5. Provide earned sick leave and paid family leave.

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Public employment fails to keep up

October 14, 2014

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My e-mail pen pal Bill Harvey sent me links to articles with the charts shown above, both from the Economic Policy Institute, whcih the seriousness of the current attack on the public sector and the decline of public employment.

Public employment, unlike in previous economic recoveries, is still depressed, especially at the state and local level.  In and of itself, this creates a drag on the whole economy, just like job losses in any other category.

And after a certain point there aren’t enough public employees left to do their jobs adequately.   Teachers with too-large classes teach less effectively.  Firefighters with too-long shifts and too-small crews fight less effectively.  Nurses with too many patients may not be able to keep track of them as they should.  Public roads and public utilities aren’t maintained.

While there can be featherbedding in public employment, this is not the situation now.  Public services in many places are in dire straits.

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Recession over? Not for working people

September 12, 2012

The Economic Policy Institute, a non-profit research organization which studies trends in wages and employment, has just issued its latest State of Working America.  Its facts and figures show that conditions were not good for wage-earners even before the Great Recession, and that, even though the recession is officially over, the United States has a long way to go before working people recover lost ground.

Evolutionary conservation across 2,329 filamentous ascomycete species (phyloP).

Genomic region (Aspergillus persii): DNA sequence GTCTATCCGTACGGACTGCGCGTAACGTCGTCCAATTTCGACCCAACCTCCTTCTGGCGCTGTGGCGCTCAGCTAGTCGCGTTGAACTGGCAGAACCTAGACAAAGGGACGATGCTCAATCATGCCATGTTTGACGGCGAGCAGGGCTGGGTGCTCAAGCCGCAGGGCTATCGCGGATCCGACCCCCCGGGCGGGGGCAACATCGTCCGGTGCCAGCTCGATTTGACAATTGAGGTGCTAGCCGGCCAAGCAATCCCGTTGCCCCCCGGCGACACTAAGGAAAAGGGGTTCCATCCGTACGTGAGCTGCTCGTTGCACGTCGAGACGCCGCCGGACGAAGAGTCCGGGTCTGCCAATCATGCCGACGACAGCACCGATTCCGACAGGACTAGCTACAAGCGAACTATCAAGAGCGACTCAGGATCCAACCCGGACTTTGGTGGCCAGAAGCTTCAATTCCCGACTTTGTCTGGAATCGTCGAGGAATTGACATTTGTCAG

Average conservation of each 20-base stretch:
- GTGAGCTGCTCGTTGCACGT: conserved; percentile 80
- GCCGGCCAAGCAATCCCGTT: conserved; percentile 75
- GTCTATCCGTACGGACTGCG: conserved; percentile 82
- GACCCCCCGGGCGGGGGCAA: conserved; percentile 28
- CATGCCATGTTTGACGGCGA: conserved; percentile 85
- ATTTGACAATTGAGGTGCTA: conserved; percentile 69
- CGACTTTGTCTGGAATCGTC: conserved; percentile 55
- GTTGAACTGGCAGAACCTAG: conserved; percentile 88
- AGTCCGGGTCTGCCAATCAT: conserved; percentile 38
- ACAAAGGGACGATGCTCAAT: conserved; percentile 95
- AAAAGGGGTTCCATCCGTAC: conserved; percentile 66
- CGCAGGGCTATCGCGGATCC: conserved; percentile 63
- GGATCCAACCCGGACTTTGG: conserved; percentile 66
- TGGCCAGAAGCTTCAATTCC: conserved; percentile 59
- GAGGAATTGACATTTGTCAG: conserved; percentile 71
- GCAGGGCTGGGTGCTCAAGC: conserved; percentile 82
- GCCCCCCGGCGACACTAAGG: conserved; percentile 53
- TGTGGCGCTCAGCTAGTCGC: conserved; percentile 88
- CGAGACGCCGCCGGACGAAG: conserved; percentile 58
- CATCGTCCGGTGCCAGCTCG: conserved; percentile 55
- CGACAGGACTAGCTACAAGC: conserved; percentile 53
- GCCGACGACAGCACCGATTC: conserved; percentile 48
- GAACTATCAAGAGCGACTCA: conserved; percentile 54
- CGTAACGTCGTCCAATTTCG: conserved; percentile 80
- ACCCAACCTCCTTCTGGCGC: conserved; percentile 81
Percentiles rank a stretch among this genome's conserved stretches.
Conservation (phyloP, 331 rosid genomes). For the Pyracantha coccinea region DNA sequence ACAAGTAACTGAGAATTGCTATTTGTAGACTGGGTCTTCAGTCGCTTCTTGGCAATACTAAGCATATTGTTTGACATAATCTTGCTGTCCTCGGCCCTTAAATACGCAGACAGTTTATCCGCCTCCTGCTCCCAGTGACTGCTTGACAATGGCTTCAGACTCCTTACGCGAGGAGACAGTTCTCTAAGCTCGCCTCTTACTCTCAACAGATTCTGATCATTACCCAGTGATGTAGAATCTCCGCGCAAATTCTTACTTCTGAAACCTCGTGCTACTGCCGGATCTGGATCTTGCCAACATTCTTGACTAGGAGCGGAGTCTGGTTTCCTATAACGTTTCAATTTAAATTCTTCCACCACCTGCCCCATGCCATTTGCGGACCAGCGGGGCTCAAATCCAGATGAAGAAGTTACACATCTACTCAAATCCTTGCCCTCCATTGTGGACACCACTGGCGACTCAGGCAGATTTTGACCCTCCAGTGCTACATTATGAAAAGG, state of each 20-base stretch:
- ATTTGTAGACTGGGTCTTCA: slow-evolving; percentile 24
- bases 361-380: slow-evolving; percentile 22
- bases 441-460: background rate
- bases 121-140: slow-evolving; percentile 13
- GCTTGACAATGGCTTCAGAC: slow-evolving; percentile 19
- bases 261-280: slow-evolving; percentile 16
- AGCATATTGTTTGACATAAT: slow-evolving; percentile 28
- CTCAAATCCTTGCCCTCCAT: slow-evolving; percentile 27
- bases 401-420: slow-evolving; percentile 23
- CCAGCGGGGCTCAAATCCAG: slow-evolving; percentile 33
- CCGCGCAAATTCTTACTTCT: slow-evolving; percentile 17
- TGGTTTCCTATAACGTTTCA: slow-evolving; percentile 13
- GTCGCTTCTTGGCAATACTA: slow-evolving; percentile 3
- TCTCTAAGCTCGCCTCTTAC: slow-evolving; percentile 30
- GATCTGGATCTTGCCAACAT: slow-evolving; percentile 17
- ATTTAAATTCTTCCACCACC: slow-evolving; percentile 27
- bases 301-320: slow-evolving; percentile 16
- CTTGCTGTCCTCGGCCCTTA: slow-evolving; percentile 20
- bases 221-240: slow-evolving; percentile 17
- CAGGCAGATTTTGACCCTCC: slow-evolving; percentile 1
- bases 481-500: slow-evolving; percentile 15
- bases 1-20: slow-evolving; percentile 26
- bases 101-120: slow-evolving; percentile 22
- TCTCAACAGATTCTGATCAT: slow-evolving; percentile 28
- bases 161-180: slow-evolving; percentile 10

The Great Recession was by far the worst in the United States since the end of World War Two.

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And while there has been recovery in economic output, and in the financial markets, the United States is a long way from getting back to a full employment economy.

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There has been some improvement in jobs, perhaps partly because of President Obama’s stimulus program, maybe partly because of the natural turn of the economic cycle, but not to pre-recession levels.

I believe that the reason the Great Recession was so bad and the recovery is so weak is that it is more than a routine downturn in the economic cycle.  I believe the United States has reached the limits of creating spending power by substituting credit for income, and we Americans need to somehow recreate an economy based on production rather than finance.

I think President Obama’s economic stimulus program kept things from being worse than they otherwise would have been.  I don’t think Mitt Romney’s and Paul Ryan’s economic philosophy, which is essentially make rich people richer and poor people poorer, would help.  But I do criticize Obama for giving free rein to the too-big-to-fail banks whose fraud and follies were the immediate cause of the crash, and thereby setting the stage for a new and bigger crash.

Click on Economic Policy Institute for the EPI home page.  Click on The State of Working America to read the digital edition of the EPI report.  A print edition is scheduled for publication in November.